Employers’ guide to EU Settlement Scheme
- Employment Law
- 26th Jul 2018
The Government is still trying to reach agreement with the EU on what the future relationship with the EU looks like. The rights of EU citizens in the UK, and UK citizens in the EU, was one of the quicker points to be agreed in principle; the position being that EU citizens in the UK […]
By aleksMLP Law
The Government is still trying to reach agreement with the EU on what the future relationship with the EU looks like. The rights of EU citizens in the UK, and UK citizens in the EU, was one of the quicker points to be agreed in principle; the position being that EU citizens in the UK by 30 March 2019 would have until December 2020 to apply for Settled Status (or register their status in order to apply for Settled Status once they had reached 5 years in the UK).
At the time of writing, there has been another change in personnel, with the Prime Minister taking over negotiating with the EU and the Department for Exiting the EU being tasked with working on both ‘deal’ and ‘no deal’ Brexit options.
Despite the ongoing negotiations, the Home Office has issued an employer toolkit to help employers give out information to their EU workers and their families about the Settlement scheme. A generous view of this is that the Home Office is attempting to provide timely and useful information to help EU citizens obtain the Settled status as soon as the scheme is up and running, with little difficulty. A more cynical view is that the Home Office is asking employers to shoulder the burden of publicising the scheme, possibly fuelled by the report from the Migration Observatory which warned that tens of thousands of EU citizens could inadvertently become ‘illegal’ residents in the UK.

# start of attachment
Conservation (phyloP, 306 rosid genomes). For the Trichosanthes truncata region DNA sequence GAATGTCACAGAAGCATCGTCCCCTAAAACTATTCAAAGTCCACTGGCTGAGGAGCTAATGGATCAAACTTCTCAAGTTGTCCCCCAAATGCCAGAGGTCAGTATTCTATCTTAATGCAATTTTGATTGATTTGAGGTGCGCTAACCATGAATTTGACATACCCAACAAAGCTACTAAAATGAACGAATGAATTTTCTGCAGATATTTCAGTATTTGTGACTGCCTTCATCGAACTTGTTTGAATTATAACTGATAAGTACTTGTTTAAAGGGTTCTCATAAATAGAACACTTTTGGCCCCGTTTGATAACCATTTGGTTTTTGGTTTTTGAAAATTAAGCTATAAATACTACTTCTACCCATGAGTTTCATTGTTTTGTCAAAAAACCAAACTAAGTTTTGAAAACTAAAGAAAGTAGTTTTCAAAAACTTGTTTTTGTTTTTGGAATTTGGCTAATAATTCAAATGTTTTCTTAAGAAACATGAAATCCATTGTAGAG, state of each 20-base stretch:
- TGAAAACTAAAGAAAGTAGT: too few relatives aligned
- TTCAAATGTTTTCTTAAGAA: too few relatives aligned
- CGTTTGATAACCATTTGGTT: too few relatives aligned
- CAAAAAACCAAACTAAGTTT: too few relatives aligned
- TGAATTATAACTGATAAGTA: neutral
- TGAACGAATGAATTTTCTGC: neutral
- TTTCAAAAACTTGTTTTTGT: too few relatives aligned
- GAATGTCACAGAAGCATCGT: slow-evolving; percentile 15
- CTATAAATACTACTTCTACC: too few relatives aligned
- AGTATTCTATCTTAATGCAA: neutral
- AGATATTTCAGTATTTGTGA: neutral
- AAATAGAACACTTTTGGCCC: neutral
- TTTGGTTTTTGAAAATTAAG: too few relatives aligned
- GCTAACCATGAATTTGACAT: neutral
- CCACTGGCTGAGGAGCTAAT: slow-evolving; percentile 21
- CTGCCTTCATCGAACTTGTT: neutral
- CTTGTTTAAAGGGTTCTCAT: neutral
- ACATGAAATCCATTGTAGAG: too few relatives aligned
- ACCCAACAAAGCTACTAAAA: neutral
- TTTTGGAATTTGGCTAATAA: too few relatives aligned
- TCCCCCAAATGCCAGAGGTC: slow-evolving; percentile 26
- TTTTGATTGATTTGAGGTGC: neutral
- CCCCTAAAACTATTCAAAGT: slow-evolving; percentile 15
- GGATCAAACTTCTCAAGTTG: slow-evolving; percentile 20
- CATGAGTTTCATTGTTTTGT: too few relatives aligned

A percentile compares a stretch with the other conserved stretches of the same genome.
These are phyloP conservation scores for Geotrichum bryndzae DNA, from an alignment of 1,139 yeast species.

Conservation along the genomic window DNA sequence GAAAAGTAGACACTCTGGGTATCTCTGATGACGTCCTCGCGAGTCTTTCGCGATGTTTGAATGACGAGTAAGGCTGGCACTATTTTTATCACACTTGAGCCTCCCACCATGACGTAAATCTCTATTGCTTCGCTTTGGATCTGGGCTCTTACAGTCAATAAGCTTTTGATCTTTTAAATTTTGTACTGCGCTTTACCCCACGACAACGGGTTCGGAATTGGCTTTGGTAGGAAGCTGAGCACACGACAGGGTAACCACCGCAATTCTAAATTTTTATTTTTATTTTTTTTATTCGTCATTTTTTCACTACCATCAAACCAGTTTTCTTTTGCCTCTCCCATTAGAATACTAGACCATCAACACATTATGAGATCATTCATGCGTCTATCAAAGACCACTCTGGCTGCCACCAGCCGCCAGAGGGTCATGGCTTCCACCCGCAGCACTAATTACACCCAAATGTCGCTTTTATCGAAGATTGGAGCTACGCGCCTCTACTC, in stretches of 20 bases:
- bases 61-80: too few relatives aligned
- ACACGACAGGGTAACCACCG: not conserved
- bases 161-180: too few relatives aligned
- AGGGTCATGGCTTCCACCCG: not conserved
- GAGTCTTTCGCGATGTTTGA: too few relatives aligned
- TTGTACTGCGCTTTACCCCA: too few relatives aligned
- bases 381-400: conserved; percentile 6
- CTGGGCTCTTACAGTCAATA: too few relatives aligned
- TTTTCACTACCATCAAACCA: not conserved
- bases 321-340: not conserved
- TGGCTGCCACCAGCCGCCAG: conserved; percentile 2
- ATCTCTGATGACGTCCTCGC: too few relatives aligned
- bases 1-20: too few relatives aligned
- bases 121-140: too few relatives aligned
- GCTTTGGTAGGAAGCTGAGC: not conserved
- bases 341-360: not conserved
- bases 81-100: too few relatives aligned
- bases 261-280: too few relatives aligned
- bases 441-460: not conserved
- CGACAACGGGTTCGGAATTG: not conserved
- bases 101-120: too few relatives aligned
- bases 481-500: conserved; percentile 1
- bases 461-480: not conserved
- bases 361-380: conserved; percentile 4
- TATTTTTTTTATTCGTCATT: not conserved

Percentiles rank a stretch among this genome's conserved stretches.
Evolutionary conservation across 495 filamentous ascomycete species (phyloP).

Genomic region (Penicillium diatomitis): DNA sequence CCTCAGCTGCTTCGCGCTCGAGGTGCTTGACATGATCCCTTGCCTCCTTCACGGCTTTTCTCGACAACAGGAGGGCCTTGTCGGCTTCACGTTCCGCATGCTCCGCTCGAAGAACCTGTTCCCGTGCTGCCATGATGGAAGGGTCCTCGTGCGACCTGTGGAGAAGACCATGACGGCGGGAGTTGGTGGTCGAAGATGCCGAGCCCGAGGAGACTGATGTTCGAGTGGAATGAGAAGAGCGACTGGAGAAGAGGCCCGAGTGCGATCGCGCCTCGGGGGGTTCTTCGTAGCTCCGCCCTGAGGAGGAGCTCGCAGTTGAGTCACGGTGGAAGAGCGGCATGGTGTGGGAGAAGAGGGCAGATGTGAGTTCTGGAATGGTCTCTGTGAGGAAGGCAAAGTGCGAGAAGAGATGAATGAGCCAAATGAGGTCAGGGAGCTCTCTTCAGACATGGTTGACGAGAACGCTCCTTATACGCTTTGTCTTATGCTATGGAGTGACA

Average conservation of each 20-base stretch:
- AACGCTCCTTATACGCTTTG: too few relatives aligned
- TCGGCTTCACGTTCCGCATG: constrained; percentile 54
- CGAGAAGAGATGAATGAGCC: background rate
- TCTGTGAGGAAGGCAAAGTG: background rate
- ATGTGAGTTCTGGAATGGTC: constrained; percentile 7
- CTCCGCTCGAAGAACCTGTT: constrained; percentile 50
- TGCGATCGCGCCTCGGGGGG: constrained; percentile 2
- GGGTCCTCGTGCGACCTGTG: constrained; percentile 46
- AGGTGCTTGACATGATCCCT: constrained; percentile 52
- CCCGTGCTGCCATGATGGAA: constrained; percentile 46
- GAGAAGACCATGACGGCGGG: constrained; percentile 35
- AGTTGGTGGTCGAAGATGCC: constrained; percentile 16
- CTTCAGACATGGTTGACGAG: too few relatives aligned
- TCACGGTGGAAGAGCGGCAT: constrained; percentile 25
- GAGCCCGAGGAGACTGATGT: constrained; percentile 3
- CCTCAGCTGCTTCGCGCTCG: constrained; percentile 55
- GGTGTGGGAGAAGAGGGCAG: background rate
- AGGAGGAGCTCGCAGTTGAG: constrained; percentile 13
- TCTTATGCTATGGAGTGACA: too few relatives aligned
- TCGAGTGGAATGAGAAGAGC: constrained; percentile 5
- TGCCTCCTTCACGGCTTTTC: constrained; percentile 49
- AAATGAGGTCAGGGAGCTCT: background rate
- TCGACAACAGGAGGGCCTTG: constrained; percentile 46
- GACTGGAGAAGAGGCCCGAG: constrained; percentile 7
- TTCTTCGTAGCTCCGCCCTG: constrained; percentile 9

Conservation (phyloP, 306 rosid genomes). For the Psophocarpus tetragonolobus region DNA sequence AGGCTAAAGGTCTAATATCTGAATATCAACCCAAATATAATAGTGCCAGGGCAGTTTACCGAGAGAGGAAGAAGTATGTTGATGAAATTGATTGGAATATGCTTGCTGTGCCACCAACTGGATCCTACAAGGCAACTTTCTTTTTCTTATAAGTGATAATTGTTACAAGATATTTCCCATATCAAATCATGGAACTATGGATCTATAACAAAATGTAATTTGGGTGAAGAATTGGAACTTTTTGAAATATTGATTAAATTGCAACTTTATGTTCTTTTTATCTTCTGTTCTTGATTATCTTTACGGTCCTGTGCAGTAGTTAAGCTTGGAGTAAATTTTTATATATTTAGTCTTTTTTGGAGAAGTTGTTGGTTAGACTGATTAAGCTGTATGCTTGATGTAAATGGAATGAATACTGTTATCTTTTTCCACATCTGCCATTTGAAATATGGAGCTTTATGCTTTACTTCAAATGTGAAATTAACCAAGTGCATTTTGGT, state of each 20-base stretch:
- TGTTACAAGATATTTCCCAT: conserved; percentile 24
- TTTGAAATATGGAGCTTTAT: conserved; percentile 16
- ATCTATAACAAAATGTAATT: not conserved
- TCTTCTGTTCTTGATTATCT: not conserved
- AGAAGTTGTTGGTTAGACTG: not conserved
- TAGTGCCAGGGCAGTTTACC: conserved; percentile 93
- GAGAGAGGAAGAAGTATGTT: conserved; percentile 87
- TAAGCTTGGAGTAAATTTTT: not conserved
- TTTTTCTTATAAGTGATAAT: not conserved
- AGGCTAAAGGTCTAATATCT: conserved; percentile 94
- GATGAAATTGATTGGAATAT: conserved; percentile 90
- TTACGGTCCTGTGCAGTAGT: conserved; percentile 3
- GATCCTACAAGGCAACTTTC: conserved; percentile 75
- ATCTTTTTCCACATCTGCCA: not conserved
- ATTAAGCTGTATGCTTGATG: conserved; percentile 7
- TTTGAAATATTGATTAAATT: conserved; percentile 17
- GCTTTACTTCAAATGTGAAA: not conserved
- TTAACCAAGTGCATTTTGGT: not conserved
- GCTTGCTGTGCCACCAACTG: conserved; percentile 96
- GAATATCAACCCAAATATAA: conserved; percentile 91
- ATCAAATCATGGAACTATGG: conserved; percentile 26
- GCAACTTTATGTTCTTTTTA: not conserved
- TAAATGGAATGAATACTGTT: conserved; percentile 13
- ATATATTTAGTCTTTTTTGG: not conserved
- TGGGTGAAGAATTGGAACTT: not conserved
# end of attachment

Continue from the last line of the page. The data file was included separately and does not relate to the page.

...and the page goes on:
The toolkit comprises guidance on how to use it, a briefing pack, leaflets for employees, and posters to display.
Whilst this is useful information for employers, employers do need to be careful that the information and assistance they provide does not amount to “immigration advice” as it is a criminal offence to provide immigration advice without being regulated by the Office of the Immigration Services Commissioner or a member of certain professional bodies (such as the Law Society, Bar Council, etc.)
In addition to this risk, employers do not necessarily have the time or resource to dedicate to digesting the wealth of information on Brexit and EU citizen’s rights, nor promoting the Settlement scheme to their employees. Employers may therefore feel reluctant to talk to employees about the Settlement scheme for fear of providing too little, or incorrect information.
At MLP we are able to provide advice to you and your employees on the new Settlement scheme as well as other immigration matters. If you would like to discuss your options for assisting your EU workers and their family please contact Charlotte Ashton on 0161 926 1592 or email firstname.lastname@example.org.
About the expert
Stephen is the Owner of MLP Law and leads our Commercial, IP and Dispute Resolution teams which provide advice on all aspects of the law relating to mergers, acquisitions, financing, re-structuring, complex commercial contracts, standard trading terms, share options, shareholder and partnership agreements, commercial dispute resolution, joint venture and partnering arrangements, IT and Technology law, Intellectual Property, EU and competition law, Brexit and GDPR.
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